Eyeshield 21The Boy With the Golden Legs: What does a wimpy kid who’s been bullied all his life have to depend on but his own two feet? Sena Kobayakawa is about to start his first year in high school and he’s vowed not to get picked on anymore. Unfortunately, the sadistic captain of the football team already has his eye on Sena and his lightning-fast speed.

Eyeshield 21 is a manga revolving around Sena Kobayakawa, a cowardly but good-natured guy who has always been picked on throughout his school years. Years of running around for bullies have made him quick, and it is this speed that catches the attention of his new high school’s American Football captain. Using underhanded tricks, the captain gets him to kind of ‘join’ (he thinks he is team manager) and in order to hide his identity from the other sports clubs, Sena gets given a shielded visor and is dubbed, Eyeshield 21. From this point on it’s a story about how Sena learns the sport of football, grows up and begins to carve his very own mark on this very testosterone dominated sport.

It is written by Riichiro Inagaki and drawn by Yusuke Murata, and proved so popular that it spawned a highly successful, ongoing anime series in Japan. Volume 1 pretty much focuses on introducing the manga’s diverse cast of characters as well as showing Sena’s possible potential for greatness by thrusting him into his first game for Deimon High School.

If you’ve ever read Slam Dunk, Initial D or any other of the plethora of coming-of-age sports manga out there, then you’ll immediately know the story of Eyeshield 21. It has all the aspects of this type of story: the protagonists who has skills he is unaware of who is thrust into a sport not out of his own choosing and who then proceeds to become the best there is, beating a number of unlikely scenarios in order to come up tops. It is a successful formula and Riichiro sticks as close as possible to it. It has all the action and drama such a title needs, but its extremely generous helping of comedy and oddball characters gives it that extra little push to make it to the big time.

Of course it helps when the artwork is as detailed and easy on the eye as Murata’s work is. The characters are distinctively and well drawn, and while much of the comedy employs super-deformed work, the lines remain clean and you are never lost as to what is going on. The characters are all pretty distinctly drawn, and it is quickly apparent that the artist went to a lot of effort to personalise and …cartoonise’ the characters in order to fit in with the tone of the book. Of course, that isn’t to say that Murata can’t hit a feel of realism as you’ll quickly pick up on in the backgrounds of the work.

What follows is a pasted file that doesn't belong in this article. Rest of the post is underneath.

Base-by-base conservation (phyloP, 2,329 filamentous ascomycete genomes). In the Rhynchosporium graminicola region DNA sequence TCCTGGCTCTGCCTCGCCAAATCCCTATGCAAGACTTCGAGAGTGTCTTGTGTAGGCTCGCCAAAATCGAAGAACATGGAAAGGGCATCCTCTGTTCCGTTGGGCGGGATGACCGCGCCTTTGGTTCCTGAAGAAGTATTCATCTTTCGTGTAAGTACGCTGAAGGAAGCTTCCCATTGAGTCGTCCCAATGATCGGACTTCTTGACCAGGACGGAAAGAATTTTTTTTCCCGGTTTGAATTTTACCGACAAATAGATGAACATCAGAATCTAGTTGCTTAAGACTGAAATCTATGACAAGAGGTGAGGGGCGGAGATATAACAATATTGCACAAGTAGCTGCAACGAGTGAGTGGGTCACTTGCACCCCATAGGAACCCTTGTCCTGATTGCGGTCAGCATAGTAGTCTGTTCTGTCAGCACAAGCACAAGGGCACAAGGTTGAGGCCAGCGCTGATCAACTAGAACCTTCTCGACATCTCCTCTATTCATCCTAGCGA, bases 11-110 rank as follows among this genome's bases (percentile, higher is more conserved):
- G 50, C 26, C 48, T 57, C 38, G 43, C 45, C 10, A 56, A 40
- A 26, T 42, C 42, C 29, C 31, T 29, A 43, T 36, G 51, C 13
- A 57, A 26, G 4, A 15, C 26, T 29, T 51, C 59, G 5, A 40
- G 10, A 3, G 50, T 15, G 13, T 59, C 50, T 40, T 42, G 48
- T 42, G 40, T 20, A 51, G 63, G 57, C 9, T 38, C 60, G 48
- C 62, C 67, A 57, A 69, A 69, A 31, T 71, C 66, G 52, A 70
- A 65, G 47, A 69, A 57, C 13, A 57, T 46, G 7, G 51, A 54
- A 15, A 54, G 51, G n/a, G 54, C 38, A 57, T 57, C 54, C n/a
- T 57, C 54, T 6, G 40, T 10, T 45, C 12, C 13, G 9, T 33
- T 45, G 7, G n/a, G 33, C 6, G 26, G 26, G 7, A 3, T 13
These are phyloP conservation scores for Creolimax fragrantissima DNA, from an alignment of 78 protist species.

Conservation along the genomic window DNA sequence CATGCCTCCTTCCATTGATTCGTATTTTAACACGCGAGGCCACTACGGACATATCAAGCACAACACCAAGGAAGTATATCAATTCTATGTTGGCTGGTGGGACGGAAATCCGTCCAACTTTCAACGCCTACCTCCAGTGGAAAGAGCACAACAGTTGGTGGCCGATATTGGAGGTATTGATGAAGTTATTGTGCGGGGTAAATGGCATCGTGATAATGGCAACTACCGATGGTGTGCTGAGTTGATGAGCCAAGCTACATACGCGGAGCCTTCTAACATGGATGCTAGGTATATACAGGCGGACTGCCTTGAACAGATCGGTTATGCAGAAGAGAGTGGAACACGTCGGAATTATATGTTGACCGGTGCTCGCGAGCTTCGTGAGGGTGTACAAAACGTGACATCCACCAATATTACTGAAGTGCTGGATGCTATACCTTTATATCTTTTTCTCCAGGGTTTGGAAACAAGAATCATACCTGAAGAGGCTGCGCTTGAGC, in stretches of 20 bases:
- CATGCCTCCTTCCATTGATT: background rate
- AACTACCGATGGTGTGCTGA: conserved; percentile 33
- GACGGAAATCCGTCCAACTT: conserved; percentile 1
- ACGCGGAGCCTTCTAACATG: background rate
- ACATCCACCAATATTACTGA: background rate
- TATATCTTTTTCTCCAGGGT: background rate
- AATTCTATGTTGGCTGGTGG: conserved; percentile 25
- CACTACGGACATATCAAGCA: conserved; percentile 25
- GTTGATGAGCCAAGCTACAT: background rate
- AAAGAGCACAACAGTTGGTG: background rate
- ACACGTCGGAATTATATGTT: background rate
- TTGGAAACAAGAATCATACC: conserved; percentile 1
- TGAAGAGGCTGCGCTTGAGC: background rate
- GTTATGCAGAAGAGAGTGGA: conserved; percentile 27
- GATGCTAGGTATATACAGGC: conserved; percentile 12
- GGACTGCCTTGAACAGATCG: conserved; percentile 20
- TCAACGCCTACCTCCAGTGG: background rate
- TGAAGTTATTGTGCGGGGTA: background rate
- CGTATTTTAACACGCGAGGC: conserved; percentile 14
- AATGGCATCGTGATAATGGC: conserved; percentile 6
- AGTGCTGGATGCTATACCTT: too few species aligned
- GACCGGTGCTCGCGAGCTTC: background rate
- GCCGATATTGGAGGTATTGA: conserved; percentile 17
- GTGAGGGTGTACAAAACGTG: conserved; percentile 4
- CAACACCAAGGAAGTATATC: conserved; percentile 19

As I said, although pretty formulaic, Riichiro’s writing is strong and his sense of flow is good. He also seems to understand the passage of time a little better than most, giving us football games that don’t draw out longer than absolutely necessary (anyone remember the agonisingly long basketball games found in Slam Dunk!?). His take on physical comedy and his vivid imagination (just look at the duo of Cerebus and Hiruma – an absolute classic) is refreshing and to be honest, Eyeshield 21 is easy to read and will have you grinning to yourself every now and then, despite the well-tread formula that it so carefully follows.

Of course, perhaps another reason just why the book proved so popular is the fact that it is based on a fairly unknown sport in Japan, namely American Football. Combined with the Japanese’s legendary consumption of all things American (actually, who in the world does not consume American culture by the gallon), Eyeshield 21 provides a brand new playing field for the sports formula manga – and has been justified in its immense which is extremely well deserved.

You can get Eyeshield 21 pretty cheaply online which is always a good thing, and if you are looking for a decent, fun read and have an inkling about what American football is all about, then Eyeshield 21 will definitely not disappoint!

Related link: http://en.wikipedia.org/wiki/Eyeshield_21